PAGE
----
Sean Wang directs ‘Sunday’.
Burdened by an expired visa, a young couple spend what could be their last night together.
Filmed in New York City, USA.
Words from Sean below.
You were initially drawn to this idea by observing relationships around you. Then it happened to you. Could you tell us how ‘Sunday’ changed or developed as it turned from an idea that was an observation into a lived experience?
SW: I think the biggest thing that changed is that I felt an authority and confidence to tell what ultimately became a very personal story to me, even if the film isn’t an autobiographical one-to-one retelling of my experience. The bones of the idea remained the same, but everything within the initial idea changed. It originally felt a lot louder and was more like a ‘final night in New York City romp’ type of film with a party, drinks, karaoke, etc. After living through the experience myself, the events in the film became much more mundane, grounded, and true to what I knew. There was a personal barometer of emotional authenticity that informed every decision.
After living through the experience myself, the events in the film became much more mundane, grounded, and true to what I knew.
You said that New York City is one of the most romantic and melancholy cities in the world. Could we explore that for a moment?
SW: I think New York City has a way of amplifying whatever emotion you naturally feel. If you’re happy or in love, New York City is a magical, romantic metropolis – it can literally feel like you’re in a movie. If you’re sad or lonely, it can feel even more alienating. It’s both beautiful and heart-wrenching in the best ways.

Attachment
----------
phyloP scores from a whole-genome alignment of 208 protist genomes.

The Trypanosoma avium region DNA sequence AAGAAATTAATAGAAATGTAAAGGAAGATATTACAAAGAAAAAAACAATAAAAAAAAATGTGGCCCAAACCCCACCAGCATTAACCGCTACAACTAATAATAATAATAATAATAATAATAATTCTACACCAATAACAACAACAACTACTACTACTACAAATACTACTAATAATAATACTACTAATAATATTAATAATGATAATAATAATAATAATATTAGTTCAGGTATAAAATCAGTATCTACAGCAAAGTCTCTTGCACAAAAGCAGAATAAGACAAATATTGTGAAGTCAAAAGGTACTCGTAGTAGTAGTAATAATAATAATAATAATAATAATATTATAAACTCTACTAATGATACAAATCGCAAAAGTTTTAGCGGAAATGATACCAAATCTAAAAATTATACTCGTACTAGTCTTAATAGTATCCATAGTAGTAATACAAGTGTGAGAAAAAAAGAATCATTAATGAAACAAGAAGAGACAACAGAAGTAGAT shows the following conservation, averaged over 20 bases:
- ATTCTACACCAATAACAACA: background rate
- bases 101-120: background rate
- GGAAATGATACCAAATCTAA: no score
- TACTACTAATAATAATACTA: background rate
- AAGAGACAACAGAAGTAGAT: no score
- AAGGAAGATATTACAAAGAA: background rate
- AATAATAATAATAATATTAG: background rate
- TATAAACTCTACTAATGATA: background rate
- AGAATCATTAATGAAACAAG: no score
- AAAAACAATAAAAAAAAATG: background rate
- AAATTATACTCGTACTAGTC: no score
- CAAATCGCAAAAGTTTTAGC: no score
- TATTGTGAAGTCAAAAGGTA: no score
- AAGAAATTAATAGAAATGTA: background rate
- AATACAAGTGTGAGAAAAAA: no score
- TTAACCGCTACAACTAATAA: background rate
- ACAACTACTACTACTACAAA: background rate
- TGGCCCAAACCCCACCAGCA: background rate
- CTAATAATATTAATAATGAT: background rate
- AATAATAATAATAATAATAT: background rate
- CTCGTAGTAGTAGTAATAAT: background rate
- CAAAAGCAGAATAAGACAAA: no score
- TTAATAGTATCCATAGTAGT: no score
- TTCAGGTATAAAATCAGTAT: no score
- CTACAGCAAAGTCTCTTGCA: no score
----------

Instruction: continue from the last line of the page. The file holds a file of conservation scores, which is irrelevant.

I think New York City has a way of amplifying whatever emotion you naturally feel. It’s both beautiful and heart-wrenching in the best ways.
We can’t talk about a concept like this without mentioning Linklater’s ‘Before’ trilogy. Were you aware of these films, and if so, how did they influence you in developing ‘Sunday’?
SW: Definitely. So glad you brought that up. They were a huge inspiration for Sunday, especially in their natural and effortless walk and talk dialogue. Also, I really wanted to try and make a loose, slice-of-life film where the central conflict was simply the couple running out of time together because of something outside of their control, and I don’t think there’s any movie or set of movies that accomplishes that better than the ‘Before’ series.
Besides those, I drew a lot from films like ‘Blue Valentine’, ‘News from Home’, ‘Blue Jay’, and ‘Her’, and ‘Lost In Translation’ (especially inspired by this supercut by Jorge Luengo Ruiz).
What are you reading at the moment?
SW: ‘Crying in H Mart’ by Michelle Zauner.
- Kimberly Stuckwisch, Nic Weinfeld
- Sam Davis
- Director of Photography
- Karen Weber
- Production Designer
- Breton Vivian
- Little Ugly
- Production Company